Sharing breast milk to feed babies is a practice dating back millennia, and the Internet has facilitated the process creating some surprising exchanges.
According to a new study from the University of Central Florida, sharing breast milk is thriving today and in Central Florida it appears high income, highly educated white women are some of the people to most often use the Internet to facilitate the exchange.
Another surprise out of the study: Breast milk isn't just being exchanged in containers.
"I was surprised by the high prevalence of overlap, where women who were donors were also recipients" for their babies, said Beatriz Reyes-Foster a sociocultural anthropologist at UCF and one of the authors of the study, which recently appeared in the journal Breastfeeding Medicine. "And many of them aren't exchanging milk in containers, they're cross-nursing."
Cross-nursing (directly breastfeeding someone else's baby, often incorrectly referred to as wet-nursing, a professional service) seems to be a modern-day reality as well.
The popularity of breast milk may be linked to the growing number of research articles that indicate that breast milk is beneficial for children. The children tend to be more resistant to disease early in life and less likely to contract several diseases later in life, including juvenile diabetes, multiple sclerosis, heart disease and cancer before age 15. For women who can't produce their own milk, sharing is an alternative.
And while there has been some concern raised in the medical community that the Internet is a dangerous way to exchange milk among strangers with little or no way to guarantee the quality or safety of the milk being exchanged, the UCF study didn't find the exchange among strangers something that routinely happens in Central Florida. They also found that the buying and selling of milk was rare.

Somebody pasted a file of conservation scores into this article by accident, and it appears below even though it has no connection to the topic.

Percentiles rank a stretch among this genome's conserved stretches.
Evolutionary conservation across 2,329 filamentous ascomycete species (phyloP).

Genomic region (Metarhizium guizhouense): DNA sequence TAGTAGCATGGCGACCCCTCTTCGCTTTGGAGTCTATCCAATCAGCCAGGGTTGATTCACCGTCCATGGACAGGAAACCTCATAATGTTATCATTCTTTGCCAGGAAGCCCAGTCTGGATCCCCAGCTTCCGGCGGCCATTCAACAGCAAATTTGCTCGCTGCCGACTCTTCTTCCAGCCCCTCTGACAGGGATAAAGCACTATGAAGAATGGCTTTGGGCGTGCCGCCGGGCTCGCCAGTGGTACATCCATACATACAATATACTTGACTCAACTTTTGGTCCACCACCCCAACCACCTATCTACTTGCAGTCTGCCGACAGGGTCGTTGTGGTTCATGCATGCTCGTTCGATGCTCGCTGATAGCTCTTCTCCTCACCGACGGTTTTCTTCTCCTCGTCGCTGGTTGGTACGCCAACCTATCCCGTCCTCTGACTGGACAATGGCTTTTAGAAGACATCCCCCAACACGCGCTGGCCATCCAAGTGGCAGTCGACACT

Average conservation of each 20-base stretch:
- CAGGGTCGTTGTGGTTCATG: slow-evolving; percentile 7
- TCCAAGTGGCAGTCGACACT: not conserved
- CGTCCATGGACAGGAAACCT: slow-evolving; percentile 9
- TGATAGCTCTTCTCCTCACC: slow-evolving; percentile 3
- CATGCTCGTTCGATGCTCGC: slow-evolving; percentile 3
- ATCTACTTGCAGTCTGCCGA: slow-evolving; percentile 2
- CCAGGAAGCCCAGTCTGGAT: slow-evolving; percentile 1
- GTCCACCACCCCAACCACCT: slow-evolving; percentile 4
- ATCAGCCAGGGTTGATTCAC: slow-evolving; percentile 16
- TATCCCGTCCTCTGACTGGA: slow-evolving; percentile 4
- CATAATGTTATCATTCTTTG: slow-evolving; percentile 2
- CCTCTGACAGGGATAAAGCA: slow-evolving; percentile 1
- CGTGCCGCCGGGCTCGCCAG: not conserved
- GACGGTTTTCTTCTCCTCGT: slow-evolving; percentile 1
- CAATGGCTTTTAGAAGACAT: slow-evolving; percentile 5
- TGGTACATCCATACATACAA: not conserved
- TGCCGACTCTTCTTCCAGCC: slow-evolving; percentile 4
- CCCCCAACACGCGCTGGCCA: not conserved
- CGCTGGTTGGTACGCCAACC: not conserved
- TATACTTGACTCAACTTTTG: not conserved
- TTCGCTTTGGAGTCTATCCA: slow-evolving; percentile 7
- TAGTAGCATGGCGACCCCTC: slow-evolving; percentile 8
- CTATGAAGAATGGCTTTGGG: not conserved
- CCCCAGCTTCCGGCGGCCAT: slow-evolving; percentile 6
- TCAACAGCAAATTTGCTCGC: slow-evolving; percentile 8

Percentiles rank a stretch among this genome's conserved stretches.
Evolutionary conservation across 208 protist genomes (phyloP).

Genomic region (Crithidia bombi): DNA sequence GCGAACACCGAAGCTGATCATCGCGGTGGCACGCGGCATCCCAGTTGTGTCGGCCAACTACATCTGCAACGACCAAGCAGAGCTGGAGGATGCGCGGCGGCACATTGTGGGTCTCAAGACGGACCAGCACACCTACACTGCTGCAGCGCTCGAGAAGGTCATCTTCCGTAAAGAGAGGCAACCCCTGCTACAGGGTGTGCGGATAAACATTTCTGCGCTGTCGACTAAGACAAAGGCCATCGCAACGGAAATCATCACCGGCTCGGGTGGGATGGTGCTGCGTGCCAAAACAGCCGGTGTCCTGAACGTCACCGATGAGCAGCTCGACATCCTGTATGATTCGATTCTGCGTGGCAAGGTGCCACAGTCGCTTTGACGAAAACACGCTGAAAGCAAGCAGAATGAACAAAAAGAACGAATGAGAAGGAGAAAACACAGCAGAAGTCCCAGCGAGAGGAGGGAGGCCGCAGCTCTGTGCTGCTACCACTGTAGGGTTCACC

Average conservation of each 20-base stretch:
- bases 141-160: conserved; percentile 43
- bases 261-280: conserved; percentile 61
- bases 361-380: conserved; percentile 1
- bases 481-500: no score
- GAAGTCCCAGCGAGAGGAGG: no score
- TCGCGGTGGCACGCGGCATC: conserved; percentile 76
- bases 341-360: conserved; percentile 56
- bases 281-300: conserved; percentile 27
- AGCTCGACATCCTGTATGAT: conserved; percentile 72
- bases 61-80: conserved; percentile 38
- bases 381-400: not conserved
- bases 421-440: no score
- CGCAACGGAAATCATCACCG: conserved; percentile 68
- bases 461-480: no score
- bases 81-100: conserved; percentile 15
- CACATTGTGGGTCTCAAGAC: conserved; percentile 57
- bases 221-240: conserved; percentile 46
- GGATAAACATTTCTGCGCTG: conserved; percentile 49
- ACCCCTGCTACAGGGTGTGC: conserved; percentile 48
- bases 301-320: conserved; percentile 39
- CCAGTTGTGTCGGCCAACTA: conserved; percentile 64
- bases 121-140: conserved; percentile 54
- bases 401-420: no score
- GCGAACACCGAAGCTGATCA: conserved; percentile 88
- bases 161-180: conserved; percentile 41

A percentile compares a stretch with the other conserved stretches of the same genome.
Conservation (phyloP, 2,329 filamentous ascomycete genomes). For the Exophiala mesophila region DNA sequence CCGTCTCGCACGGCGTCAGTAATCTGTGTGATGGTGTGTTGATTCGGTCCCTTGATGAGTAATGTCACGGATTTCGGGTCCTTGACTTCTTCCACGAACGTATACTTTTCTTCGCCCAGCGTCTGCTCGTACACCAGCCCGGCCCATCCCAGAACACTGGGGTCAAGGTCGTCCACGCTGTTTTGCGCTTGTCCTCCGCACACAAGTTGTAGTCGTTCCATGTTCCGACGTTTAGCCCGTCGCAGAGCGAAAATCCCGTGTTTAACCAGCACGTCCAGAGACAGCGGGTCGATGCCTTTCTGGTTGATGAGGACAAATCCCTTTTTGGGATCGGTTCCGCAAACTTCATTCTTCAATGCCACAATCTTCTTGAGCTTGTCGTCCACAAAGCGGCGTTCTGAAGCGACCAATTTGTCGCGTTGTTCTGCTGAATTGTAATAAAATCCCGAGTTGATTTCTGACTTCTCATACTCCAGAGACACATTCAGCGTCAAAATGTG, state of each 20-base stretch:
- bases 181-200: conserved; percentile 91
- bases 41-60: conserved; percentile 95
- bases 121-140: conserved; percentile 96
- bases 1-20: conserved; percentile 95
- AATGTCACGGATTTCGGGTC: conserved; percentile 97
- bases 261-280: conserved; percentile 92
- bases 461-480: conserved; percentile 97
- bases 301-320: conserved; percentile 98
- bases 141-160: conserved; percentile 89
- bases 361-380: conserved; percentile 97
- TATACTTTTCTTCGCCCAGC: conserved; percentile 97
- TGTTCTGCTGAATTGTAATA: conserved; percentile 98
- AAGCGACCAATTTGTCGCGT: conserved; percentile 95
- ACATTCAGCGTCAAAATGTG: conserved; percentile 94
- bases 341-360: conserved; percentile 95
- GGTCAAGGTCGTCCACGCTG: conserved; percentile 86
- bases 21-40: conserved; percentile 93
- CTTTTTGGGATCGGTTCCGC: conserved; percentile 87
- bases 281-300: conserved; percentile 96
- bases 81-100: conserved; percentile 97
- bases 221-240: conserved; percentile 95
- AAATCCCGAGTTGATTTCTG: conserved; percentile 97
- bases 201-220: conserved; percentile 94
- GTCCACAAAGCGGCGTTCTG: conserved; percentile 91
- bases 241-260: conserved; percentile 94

"The idea that women are buying milk from strangers over the Internet and having it shipped through the mail was not supported by our study," said Shannon K. Carter, assistant professor of sociology and co-author on the study. "The medical community seems to have a perception that women are buying or obtaining breast milk from anyone who will provide it and that they can find on the Internet. We found milk sharing to be a much more complex process, involving friends, friends of friends, and hybrid online/offline communities."
The UCF team, which also included assistant professor of sociology Melanie Sberna Hinojosa, circulated surveys through Facebook to 18 Central Florida parenting communities, the Human Milk 4 Human Babies and Eats on Feets Florida web pages, personal web pages, and the web pages of 20 professional contacts. The study is based on the responses and analysis from 392 participants.
Most of the participants in the survey were college educated with 64 percent having earned a bachelor's degree or higher. About 47 percent of participants had household incomes above $70,000 and most women said they were unemployed. The majority of women (70 percent) had one or two children and all but one respondent had been sharing breast milk since 2010.
Alison Serra, of Orange City, knew she wanted to breastfeed her daughter because of all the benefits, but her plans to do it on her own didn't work out.
"When I struggled to breastfeed my daughter myself, I knew that I had to pursue the next best option," said the former substitute teacher. "Milk sharing eased the pain of not breastfeeding my daughter for as long as I had hoped. I just had to seek out that which I knew was best for my baby."
Serra, who participated in UCF's study, was able to give her daughter Alaina breast milk from 2012 to 2014 thanks to an exchange network. Alaina is now three-years-old and Serra is expecting her second child. She said if needed, she would again turn to milk sharing.
"It was an incredibly positive experience," she said. "The women who shared milk with my daughter were more than happy to do so and I am so grateful for each of them. This is the power of community and technology and love."
As for the safety concerns, Serra said research is important.
"I support milk sharing communities," she said. "I think research should focus on the safety of the practice, the unknown mechanisms at work in breast milk, and teaching safe handling and storage and donor screening."
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